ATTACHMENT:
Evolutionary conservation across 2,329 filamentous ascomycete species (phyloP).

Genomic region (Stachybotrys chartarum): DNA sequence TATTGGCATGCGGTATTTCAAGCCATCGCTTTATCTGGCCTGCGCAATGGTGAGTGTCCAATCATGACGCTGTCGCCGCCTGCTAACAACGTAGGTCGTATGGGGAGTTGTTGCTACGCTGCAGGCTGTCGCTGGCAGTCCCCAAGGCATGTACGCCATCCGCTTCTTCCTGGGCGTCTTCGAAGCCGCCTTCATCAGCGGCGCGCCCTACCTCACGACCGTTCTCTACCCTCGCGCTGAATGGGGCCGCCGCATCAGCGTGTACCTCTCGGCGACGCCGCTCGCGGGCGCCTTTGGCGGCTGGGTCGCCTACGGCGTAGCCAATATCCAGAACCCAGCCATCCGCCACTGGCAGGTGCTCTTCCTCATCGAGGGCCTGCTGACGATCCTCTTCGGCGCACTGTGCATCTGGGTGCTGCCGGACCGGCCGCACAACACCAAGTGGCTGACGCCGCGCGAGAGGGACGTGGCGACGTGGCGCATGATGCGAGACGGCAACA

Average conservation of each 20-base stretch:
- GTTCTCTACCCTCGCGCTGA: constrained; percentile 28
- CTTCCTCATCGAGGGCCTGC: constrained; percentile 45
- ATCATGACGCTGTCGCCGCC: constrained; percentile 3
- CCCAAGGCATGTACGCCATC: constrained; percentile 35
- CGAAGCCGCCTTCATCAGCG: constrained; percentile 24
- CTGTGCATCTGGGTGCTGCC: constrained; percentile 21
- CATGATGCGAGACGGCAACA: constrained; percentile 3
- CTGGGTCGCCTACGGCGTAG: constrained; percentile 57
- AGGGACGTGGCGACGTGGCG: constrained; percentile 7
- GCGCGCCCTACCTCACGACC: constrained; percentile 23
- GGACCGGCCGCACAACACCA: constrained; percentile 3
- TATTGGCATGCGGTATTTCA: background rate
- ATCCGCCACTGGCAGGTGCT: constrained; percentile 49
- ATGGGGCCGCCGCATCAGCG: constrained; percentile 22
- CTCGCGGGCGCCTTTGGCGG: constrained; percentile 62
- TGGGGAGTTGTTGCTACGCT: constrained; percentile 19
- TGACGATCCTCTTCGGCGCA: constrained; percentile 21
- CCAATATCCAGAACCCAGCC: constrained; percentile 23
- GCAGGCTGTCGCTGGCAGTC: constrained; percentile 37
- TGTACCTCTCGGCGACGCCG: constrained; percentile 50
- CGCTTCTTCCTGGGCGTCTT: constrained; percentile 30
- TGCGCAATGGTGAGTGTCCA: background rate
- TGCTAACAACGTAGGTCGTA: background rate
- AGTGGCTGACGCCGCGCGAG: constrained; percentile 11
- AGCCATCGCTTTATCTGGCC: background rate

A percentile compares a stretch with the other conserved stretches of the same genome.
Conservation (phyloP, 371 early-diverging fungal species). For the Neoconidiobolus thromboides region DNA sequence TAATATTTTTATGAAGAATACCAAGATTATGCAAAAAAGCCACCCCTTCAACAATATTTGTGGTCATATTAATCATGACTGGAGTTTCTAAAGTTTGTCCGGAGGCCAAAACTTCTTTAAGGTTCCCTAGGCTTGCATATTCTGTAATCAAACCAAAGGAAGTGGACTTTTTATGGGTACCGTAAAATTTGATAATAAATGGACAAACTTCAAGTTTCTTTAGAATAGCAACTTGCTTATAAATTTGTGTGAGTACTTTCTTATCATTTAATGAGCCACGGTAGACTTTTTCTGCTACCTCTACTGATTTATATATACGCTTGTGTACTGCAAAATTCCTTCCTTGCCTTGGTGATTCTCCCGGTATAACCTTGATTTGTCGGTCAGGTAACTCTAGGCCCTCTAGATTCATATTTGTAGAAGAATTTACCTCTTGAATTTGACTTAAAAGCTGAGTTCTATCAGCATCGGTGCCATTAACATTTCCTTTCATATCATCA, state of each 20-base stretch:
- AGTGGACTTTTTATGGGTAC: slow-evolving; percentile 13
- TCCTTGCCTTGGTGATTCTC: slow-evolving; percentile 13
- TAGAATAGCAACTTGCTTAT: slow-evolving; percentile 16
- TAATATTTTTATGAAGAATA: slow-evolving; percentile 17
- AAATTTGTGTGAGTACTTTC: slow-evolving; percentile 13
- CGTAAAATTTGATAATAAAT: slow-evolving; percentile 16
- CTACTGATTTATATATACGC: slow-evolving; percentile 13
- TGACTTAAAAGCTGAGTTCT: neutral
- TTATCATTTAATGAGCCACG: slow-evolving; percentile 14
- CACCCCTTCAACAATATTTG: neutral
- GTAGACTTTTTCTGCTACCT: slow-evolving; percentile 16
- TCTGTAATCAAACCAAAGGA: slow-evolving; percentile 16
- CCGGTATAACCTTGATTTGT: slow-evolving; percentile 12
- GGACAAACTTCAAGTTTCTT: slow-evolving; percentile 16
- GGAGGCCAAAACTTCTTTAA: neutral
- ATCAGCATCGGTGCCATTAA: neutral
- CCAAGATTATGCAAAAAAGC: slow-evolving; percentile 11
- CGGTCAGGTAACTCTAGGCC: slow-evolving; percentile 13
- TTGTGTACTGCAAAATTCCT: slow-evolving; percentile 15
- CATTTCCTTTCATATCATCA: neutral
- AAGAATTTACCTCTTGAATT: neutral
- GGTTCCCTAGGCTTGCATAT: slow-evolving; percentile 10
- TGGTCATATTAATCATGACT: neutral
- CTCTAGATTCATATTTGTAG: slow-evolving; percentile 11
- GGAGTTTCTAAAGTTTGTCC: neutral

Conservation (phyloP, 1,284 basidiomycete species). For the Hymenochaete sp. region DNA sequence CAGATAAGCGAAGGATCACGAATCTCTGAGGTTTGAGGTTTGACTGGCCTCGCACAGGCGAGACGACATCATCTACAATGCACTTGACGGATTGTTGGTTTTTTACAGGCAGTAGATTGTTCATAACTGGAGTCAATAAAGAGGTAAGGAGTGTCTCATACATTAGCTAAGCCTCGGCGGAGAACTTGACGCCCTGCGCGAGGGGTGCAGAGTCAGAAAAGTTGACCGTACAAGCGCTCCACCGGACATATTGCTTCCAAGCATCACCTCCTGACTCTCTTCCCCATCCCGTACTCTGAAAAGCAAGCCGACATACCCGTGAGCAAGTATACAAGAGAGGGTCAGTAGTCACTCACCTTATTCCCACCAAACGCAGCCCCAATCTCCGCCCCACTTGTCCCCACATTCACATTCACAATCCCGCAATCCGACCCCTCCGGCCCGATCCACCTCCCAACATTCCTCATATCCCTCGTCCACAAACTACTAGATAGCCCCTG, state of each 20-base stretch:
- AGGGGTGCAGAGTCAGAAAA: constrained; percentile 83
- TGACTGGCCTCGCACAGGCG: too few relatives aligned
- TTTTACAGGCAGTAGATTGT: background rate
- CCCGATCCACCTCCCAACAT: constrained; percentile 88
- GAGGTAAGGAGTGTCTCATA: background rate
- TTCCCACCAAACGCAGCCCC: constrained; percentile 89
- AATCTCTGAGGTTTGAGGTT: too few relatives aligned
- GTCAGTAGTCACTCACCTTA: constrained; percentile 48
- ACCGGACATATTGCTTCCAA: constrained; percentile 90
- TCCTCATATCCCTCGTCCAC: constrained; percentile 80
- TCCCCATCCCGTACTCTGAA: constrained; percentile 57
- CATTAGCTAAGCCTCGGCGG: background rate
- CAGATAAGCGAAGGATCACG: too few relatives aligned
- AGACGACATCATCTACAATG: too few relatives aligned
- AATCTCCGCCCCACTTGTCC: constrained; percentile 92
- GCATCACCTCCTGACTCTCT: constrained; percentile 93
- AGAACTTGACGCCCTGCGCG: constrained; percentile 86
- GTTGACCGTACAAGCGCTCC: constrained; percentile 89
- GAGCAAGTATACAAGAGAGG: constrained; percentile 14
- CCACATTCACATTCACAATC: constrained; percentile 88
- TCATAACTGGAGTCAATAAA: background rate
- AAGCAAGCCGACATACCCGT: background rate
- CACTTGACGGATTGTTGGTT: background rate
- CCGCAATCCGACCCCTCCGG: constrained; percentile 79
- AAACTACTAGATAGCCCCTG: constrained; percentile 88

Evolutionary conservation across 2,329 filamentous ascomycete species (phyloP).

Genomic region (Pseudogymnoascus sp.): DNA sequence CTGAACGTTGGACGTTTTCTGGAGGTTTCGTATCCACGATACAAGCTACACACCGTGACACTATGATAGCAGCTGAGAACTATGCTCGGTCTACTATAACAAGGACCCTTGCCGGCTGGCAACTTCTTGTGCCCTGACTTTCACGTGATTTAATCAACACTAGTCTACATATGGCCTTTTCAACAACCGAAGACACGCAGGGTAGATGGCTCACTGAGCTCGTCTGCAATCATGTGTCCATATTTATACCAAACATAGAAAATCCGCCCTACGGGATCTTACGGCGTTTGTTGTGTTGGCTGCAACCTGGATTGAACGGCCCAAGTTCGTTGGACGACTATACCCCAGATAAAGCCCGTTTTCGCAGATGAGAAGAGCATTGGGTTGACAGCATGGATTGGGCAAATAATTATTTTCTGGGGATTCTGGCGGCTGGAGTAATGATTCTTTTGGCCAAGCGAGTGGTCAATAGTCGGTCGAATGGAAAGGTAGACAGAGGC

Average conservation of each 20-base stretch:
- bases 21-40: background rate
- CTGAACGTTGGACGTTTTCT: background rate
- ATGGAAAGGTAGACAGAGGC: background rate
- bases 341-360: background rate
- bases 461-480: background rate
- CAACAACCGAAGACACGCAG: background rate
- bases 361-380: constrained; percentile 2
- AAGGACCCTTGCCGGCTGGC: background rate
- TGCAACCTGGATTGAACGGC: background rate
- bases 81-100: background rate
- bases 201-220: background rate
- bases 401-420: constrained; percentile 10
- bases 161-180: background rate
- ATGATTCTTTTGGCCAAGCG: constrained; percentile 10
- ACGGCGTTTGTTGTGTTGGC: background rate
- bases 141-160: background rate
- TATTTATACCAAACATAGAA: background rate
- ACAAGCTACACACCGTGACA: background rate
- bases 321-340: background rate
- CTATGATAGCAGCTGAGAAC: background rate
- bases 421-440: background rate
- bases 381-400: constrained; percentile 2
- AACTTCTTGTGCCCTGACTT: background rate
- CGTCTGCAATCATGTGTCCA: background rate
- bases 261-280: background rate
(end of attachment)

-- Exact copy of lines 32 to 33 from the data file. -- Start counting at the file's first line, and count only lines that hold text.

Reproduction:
- TCCTTGCCTTGGTGATTCTC: slow-evolving; percentile 13
- TAGAATAGCAACTTGCTTAT: slow-evolving; percentile 16